Larry Weber

©Bryan French. Used with permission.

Larry Weber's already looking forward to what he calls "Awesome August," but he's not done enjoying the cricket-sized little spring peepers, wood frogs and American toads yet, either.

And milkweed and fireweed, he says, "own July."

liz west [Via Flickr]

Naturalist Larry Weber talks about his many finds this week, including Indian pipe (thriving in shady woods), basswood trees that are in bloom, mushrooms, and Queen Anne's Lace, blooming in northwestern Wisconsin.  Many songbirds are quieting down now that the fledglings are leaving the nest, although goldfinches are only now starting to nest.  Young frogs are maturing, fawns and bear cubs are out exploring with their mothers, and masses of mayflies are emerging to briefly breed before they die.

Courtney Celley/USFWS

Duluth set an all-time record for heat back on July 13th, 1936 (106 degrees - down by the lake, mind you)  but this year (yesterday) we barely crept to 57 degrees.

Berries and flowers and mushrooms, oh my - and let us not forget milkweed.

©John Krumm. Used with permission.

Temps like we've had the past few days remind us Duluth almost never gets hot.

But Larry Weber reminds us that 81 years ago, Duluth had a seven-day stretch of temperatures in the 90s or hotter, and three times the mercury hit 100 or above.

And if that's not bad enough, back in 1936, they were taking temperatures down by the lake.  Seriously.

©Friends of the Sax-Zim Bog

Even though the second half of the month was cooler than the first half, we still wound up with a slightly-warmer-than-normal June.

Add an inch more precipitation than usual (especially when places to the west of us are suffering through a drought), a few mushrooms and a bunch of butterflies and Larry Weber is a happy man!

Marilylle Soveran/Flickr

They brighten the roadsides at this time of year, but a lot of the flowers we're seeing along the highways and byways these days are actually non-native species.

Chris Evans [via flickr]

Naturalist Larry Weber say this period just prior to the summer solstice gives us the earliest sunrises of the year, even though not yet the longest days.  In this first week of June, the rainfall total so far this month is lower than normal.  We are now near the end of bird migration.  Many blooming flowers, including lilacs, are in fine form this week as well.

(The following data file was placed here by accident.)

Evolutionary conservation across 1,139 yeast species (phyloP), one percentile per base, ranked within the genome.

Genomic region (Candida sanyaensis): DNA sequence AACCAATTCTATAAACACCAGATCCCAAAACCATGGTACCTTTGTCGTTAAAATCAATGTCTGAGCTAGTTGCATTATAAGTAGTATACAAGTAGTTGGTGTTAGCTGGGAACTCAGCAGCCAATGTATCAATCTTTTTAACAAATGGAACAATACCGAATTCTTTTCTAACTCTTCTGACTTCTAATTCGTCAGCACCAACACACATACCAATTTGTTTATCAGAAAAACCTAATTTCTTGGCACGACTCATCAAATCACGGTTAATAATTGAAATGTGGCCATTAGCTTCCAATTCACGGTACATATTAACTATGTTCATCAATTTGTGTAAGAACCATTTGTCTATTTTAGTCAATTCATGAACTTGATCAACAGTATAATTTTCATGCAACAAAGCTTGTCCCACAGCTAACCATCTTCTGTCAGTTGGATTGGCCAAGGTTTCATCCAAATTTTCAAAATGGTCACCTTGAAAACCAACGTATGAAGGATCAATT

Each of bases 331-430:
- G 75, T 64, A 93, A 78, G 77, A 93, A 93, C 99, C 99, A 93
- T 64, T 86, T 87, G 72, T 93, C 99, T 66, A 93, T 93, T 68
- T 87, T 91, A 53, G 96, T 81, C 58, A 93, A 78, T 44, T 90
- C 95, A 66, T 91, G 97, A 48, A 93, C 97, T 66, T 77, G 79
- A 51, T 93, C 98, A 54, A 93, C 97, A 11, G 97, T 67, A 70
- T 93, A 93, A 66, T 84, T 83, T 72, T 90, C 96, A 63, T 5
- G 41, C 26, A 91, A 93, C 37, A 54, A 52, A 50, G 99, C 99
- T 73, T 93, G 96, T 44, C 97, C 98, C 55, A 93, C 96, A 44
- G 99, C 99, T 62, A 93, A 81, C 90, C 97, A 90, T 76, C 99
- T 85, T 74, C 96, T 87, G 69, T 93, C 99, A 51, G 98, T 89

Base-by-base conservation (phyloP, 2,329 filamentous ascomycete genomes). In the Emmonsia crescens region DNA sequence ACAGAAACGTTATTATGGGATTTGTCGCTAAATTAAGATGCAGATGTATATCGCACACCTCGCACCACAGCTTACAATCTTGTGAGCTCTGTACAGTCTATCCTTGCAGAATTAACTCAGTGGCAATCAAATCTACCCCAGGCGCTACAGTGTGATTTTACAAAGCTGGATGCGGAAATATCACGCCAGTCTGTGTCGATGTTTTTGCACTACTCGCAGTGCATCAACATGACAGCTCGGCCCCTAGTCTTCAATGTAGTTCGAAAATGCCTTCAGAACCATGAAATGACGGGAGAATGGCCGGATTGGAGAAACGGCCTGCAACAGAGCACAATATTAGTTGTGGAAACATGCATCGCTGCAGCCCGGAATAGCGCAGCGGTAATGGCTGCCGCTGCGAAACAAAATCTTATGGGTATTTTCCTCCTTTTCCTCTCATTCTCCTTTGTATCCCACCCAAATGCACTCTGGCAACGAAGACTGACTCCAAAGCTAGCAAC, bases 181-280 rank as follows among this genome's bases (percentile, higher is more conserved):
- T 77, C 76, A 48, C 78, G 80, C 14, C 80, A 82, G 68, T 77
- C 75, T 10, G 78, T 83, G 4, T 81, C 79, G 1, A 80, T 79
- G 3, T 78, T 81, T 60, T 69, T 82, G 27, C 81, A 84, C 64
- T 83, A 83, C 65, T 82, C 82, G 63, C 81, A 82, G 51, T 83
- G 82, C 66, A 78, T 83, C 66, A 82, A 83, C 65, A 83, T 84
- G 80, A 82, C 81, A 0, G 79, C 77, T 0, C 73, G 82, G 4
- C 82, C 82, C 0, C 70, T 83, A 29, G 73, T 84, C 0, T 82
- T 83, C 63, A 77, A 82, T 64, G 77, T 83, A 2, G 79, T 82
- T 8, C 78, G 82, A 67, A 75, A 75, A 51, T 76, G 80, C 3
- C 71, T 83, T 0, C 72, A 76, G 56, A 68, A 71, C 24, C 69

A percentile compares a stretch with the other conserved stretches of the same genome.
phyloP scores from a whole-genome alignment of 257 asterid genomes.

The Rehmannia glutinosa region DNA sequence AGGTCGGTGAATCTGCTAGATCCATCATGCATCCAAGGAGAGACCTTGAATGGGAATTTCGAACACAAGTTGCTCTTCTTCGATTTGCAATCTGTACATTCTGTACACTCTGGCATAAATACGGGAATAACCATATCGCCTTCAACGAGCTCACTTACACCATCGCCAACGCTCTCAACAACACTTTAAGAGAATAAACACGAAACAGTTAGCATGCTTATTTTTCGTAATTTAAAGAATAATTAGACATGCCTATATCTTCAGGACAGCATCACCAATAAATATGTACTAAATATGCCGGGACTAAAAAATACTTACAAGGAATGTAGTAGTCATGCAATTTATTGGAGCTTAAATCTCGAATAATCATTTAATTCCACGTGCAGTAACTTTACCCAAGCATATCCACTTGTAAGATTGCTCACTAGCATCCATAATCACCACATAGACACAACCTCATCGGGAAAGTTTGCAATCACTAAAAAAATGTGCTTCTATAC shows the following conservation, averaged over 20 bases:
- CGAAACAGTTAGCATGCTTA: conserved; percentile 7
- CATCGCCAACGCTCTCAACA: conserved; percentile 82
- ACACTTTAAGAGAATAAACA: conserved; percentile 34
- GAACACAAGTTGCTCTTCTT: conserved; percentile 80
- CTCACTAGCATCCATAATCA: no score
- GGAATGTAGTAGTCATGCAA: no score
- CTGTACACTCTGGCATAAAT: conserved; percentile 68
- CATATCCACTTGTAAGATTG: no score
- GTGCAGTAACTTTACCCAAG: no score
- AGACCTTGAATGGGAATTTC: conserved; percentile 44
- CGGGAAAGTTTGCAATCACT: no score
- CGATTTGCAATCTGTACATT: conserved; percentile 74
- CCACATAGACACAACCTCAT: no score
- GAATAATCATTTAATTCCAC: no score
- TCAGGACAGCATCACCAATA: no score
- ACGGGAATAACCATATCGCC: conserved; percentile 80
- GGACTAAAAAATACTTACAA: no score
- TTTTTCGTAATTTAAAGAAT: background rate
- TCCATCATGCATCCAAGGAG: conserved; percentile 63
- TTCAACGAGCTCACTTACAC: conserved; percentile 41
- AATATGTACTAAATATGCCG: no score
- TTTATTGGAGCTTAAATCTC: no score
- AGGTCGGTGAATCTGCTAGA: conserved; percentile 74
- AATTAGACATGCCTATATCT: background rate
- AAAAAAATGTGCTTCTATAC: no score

jimflix!/Flickr

For the first time in over a year, a month averaged cooler than normal temperatures.

As May splashed  off in its yellow rain boots, June burst on the scene yesterday with a high temperature of 79: perfect for enjoying apple blossoms, baby birds, frog calls and mostly mosquito-free conditions.

For the first time in over a year, we have a month - May - where the temperature was cooler than normal.

But if anyone can find the silver lining in a cool, wet May, it would be Larry Weber.

Guy Sander (used with permission)

Larry Weber says the 2 1/2 inches of rain at his place this week means things are greening almost visibly.

Fiddlehead ferns that were just poking their heads from the soil last week are knee-high now, and if you have the time and patience, you'll be rewarded with good views of warblers.

In addition, Larry says he heard a visitor he hasn't heard at his place in over 20 years.

Jack Pearce [via Flickr]

Naturalist Larry Weber talks about these mid-May mornings that are "beyond description" with so much happening as nature awakes.  Also, because leaves have not fully grown out yet, it is a greater opportunity to see both flora in fauna as you explore the woods of northern Minnesota.

This week's warmup has spring things bustin' out all over, from frogs calling to dragonfly and spider web sightings, to new migrants, spring wildflowers and white pelicans hanging out on the St. Louis River before they head north.

Lisa Johnson

April is unpredictable, says Larry Weber.  It went along predictably enough, lulling us into a false sense of security and then, predictably, it became ... unpredictable.

We're finally caught up on moisture for the month; yes, snow in April is "normal;" we'll have 14 hours of daylight come Sunday and the white pelicans have returned to the St. Louis River.

April's first half is running about six degrees warmer than usual ... the greening has begun ... and you can hear the early spring trio (chorus frogs, spring peepers and wood frogs) around the Northland.

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